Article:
Peter Shire is an LA-based artist whose work eludes all attempts at categorization. He has created ceramics, furniture, toys, interior designs, and public sculptures, that seem to at once reference and parody influences such as Bauhaus, Futurism, Art Nouveau and Art Deco. This subversive humor and playfulness extends throughout his work and made him a natural fit for the controversial and iconic Milan-based Memphis design group, of which he was a founding member. His complete body of work was recently surveyed at MOCA in a personal exhibition, characteristically titled “Naked is the Best Disguise.” FOLD recently caught up with Peter Shire in his vast Echo Park studio to discuss the importance of making things, bridging the gap between art and crafts, and what he learned from his time with Memphis group.
You’ve worked with your hands your whole life, making ceramics, sculptures, furniture. What motivates you to get up every day and make all these weird and beautiful objects?
In our world, people make so few things. We surround ourselves with industrially produced stuff. You can go to walmart or to Barney’s and in the end, though the quality varies, you’re going to get the same things. There are no hands involved in it and no spirit. And that’s a problem. Because, whether we like it or not, there’s an energy imparted in all these objects. And it means something that everything we use is so similar in look and intent. Are you going to get the Kia or the Honda? Are you going to go for silver or a black one? People used to make things, and this gave them value in their community. Louie down the street made the best shoes, you know. What is left that computers and industrial production can’t pump out? Art.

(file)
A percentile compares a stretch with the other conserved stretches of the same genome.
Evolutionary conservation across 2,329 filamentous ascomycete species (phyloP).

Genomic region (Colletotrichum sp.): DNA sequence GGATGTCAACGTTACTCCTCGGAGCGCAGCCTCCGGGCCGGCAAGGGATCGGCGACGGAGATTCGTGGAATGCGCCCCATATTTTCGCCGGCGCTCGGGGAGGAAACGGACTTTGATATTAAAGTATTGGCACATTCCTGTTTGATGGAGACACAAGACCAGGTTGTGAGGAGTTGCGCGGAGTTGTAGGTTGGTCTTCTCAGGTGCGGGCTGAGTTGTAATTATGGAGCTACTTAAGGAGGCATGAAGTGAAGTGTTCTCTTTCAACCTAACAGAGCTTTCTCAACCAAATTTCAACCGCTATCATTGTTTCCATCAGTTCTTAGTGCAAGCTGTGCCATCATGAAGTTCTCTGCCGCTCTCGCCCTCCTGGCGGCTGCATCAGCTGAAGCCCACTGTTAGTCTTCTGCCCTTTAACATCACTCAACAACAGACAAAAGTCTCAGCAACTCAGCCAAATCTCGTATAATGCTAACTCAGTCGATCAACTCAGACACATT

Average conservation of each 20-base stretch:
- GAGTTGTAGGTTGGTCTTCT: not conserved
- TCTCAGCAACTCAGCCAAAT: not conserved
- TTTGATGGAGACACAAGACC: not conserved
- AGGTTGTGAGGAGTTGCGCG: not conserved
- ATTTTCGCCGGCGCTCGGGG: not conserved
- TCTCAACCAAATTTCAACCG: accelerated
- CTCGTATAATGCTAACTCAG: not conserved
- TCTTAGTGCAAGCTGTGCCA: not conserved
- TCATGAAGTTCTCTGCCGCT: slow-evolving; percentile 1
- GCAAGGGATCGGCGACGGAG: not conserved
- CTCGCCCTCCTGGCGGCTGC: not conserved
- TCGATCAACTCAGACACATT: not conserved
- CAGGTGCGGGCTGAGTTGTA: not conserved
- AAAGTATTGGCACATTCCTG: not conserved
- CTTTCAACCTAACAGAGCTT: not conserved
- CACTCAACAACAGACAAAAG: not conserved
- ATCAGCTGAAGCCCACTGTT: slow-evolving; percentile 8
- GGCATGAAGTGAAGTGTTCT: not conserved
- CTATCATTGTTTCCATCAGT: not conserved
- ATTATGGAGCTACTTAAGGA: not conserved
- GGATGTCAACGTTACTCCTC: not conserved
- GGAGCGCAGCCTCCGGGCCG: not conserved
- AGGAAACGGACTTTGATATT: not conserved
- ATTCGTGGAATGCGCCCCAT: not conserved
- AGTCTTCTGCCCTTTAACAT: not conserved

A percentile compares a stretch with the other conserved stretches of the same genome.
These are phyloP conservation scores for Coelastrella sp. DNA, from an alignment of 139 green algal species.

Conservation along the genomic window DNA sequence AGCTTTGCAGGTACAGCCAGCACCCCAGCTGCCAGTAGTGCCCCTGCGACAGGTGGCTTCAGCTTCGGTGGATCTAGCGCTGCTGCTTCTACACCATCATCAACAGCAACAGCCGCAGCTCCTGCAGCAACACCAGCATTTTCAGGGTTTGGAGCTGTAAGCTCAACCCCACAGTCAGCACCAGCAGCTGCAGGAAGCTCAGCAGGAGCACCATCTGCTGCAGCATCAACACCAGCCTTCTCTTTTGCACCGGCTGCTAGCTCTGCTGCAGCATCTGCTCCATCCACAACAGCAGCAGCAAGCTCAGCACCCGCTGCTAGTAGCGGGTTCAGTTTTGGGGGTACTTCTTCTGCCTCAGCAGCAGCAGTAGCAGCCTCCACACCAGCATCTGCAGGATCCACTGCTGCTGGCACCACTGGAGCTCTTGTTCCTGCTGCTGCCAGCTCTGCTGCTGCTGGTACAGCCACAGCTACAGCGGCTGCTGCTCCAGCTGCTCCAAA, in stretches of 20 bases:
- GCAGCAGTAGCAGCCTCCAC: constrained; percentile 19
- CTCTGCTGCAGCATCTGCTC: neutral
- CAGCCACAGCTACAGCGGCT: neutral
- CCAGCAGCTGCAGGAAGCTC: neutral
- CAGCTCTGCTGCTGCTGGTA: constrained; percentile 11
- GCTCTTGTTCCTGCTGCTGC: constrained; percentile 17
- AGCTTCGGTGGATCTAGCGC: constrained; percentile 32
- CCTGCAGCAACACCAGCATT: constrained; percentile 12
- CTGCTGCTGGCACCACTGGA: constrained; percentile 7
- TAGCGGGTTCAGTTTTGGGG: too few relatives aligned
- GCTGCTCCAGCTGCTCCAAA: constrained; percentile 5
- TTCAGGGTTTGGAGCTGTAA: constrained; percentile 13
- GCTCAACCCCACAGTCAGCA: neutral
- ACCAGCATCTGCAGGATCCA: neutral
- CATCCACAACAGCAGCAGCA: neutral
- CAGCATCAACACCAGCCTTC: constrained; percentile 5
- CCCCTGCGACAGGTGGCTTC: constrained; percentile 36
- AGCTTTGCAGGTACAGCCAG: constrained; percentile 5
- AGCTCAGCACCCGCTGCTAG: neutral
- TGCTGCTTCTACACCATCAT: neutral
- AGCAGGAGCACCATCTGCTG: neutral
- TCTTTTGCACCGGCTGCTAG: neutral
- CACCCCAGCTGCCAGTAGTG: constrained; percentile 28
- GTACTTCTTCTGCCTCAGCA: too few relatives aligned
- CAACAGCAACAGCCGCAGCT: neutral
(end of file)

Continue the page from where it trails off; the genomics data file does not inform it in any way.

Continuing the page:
It’s interesting that you say that because contemporary art as its taught in our art schools today kind of frowns upon purely aesthetic work, and has also separated itself from the trades that you’re mentioning. How does that disconnect manifest in your work?
I very much come from a bridge generation. My work is both. Ceramics is a trade. Being a potter is a trade. But being an artist is being a conduit, a conductor of spirit and information. And that’s the romance in my endeavor. And also being a bohemian. And being a middle class kid that’s having more fun than he should. [Laughs.]
Memphis Group, the iconic collective you joined in the 1980s, was also a bridge between different worlds — architecture, furniture design, art, and fashion. How did you get involved with them?
I was here in Echo Park doing my thing, looking for a way to be effective and make important work, following my snobberies. Ettore [Sottsass] came to visit me in my studio. In retrospect, his goal was to meet people that might be part of this situation. He picked all of us, young kids — to boost him, to push him, to goose him, but also so that we would be something. I booked a ticket to Italy. At that point, they were still working for Alchimia. Barbara Radice called a little later, and said, “We’re leaving Alchimia, will you join us?” Sign me up, I’m ready. Whatever you’re doing, I wanna be with you. No questions asked. Alchimia was so clandestine and esoteric that there was no way that it could fail, because it didn’t look for that territory to begin with. And Memphis was definitely stepping out. Big showroom on the boulevard, high visibility, and a big opening during salon week.